In a recent report from Mandiant, a threat actor with activity dating back to at least 2015 was attributed to the intelligence wing of Iran’s Islamic Revolutionary Guard Corps (IRGC). This Iranian organization has the mandate to conduct cyber espionage operations against the domestic populace and foreign targets of interest. Victims of this threat actor span the globe and have been seen targeted in over 30 incidents in at least 14 unique countries. Through the group’s Techniques, Tactics, and Procedures (TTPs), APT42 has also been linked to APT35, which has also been attributed to the IRGC in the past and is known by other names such as Charming Kitten, Phosphorous, and Yellow Garuda among other names.
The primary goal of the group appears to be intelligence collection. Their activity typically starts with spear-phishing campaigns directed against prominent individuals (or those close to them). The group has also been seen deploying Android malware via smishing campaigns, which allow them to track the location of their victims, read their messages and record their phone calls, among various other actions. The TTPs used by the group vary depending on the intended target, with diversified messages and landing pages being seen to more effectively social engineer their victim. In some cases, the group engaged with their victim for as long as 37 days before directing them to the landing page.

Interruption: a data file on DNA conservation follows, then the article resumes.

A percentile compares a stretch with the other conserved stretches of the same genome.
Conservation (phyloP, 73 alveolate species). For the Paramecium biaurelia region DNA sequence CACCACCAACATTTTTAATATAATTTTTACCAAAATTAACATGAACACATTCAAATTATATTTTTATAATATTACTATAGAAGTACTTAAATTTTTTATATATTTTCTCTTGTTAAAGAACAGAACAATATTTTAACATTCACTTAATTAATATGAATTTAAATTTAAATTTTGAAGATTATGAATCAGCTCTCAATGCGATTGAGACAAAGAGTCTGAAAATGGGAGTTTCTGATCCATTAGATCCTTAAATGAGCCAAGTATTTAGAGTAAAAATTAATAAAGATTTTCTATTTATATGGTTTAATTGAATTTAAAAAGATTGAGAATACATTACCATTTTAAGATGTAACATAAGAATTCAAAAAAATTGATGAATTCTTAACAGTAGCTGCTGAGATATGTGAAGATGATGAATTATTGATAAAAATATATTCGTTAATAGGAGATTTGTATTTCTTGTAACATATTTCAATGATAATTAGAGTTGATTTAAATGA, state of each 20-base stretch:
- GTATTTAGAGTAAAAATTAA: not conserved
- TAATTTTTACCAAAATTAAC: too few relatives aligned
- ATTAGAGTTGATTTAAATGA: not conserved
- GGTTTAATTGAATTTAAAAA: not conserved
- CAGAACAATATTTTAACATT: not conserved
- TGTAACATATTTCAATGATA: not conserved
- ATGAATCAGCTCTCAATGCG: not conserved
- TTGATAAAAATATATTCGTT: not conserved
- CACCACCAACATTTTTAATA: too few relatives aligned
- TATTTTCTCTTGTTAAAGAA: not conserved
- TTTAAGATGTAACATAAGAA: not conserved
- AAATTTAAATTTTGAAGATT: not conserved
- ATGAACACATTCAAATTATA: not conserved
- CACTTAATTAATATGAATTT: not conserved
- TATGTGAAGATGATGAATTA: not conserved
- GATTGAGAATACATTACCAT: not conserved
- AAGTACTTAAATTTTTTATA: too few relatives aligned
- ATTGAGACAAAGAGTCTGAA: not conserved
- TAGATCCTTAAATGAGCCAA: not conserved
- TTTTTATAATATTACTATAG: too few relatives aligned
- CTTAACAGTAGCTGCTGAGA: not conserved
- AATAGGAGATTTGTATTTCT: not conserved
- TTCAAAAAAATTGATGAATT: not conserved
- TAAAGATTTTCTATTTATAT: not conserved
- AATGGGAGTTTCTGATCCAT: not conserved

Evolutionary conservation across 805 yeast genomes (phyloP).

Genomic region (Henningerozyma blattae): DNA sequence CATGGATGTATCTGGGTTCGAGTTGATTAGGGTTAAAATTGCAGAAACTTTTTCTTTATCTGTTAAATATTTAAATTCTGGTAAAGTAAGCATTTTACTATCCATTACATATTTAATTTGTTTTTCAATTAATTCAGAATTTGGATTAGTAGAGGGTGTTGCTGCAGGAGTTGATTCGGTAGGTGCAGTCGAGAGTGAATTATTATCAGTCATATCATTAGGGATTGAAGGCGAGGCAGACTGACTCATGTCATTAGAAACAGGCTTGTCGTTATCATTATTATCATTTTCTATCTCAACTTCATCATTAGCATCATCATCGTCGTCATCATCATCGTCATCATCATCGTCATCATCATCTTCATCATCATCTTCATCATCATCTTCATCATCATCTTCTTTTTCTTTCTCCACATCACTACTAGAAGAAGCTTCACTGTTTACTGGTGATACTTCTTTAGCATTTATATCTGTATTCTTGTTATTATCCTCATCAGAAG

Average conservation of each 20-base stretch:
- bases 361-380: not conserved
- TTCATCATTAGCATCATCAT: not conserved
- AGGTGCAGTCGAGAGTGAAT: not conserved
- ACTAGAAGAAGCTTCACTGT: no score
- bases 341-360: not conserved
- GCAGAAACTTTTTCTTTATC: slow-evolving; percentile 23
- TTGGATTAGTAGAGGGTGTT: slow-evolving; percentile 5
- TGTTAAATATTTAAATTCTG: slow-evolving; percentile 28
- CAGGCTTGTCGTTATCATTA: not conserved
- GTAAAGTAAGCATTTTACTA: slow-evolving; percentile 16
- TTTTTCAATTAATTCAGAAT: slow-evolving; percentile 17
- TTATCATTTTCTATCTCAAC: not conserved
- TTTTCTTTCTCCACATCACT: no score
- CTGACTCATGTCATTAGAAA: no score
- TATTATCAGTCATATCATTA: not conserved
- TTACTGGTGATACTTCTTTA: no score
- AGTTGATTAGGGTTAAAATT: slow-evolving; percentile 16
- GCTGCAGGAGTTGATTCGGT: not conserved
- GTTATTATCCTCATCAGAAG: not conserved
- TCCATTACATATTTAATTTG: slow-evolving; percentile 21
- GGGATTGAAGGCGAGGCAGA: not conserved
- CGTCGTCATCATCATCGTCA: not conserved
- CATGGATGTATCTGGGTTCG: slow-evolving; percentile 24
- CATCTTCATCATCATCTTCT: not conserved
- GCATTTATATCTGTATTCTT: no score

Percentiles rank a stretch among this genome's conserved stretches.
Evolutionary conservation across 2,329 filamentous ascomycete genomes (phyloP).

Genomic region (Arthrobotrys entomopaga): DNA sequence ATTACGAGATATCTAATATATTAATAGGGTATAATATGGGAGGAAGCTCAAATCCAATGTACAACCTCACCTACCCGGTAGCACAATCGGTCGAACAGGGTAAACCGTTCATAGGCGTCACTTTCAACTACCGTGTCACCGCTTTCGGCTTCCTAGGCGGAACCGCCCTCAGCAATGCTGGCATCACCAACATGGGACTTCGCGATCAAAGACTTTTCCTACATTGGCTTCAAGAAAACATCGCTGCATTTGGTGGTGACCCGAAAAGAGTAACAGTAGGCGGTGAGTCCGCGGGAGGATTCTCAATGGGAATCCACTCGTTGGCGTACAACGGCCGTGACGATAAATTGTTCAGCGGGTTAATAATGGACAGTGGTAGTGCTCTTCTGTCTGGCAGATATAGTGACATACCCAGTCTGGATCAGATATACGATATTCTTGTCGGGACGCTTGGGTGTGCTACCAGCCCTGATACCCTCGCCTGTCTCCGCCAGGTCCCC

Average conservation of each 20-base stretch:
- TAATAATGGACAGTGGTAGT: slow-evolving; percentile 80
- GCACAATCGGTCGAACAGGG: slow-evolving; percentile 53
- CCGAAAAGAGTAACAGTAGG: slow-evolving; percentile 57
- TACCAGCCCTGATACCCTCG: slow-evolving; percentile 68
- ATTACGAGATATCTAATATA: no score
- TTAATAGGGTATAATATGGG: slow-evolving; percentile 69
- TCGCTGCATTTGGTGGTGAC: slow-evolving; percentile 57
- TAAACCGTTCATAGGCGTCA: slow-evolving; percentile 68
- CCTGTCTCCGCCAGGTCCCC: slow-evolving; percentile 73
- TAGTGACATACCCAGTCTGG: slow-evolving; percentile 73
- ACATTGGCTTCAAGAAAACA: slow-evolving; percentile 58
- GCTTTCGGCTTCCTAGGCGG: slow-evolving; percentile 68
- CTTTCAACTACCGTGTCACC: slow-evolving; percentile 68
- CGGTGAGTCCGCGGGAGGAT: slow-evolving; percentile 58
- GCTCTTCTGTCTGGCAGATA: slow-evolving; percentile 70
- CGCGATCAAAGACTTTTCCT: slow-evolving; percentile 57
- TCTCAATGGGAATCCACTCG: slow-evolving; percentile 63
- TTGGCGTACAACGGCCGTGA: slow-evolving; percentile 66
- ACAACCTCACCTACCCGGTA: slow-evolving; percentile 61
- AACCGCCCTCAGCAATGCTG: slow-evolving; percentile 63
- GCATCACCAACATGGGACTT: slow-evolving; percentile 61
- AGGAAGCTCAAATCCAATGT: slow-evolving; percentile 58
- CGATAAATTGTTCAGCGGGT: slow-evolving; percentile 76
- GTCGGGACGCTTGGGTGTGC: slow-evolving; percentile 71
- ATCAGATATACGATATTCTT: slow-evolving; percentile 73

One initial compromise was accomplished, the threat actor established a foothold via various surveillance tools and other forms of malware. The group’s primary focus is to establish persistence, move laterally, and perform reconnaissance. The group establishes persistence via the use of its malware, allowing the group to create scheduled tasks and modify the registry, delete sent emails, among other actions. The group will attempt to move laterally by using the compromised host/user to send phishing emails to others within the victim’s organization. Once spread laterally through an environment, the group browses and exfiltrates data such as SharePoint documents, victims’ contacts, as well as various other forms of data.
APT42’s TTPs are an example of the power of social engineering. Rather than using technologically sophisticated tactics to compromise their victims, APT42 instead targets the “human factor” of an environment. Threat actors invest time and effort into social engineering tactics to create circumstances in which their intended victim will bestow their trust so they can be duped into installing malware. With APT42 demonstrating the effectiveness of social engineering, this highlights the importance of proper email monitoring as well as user education on social media and email compromise techniques.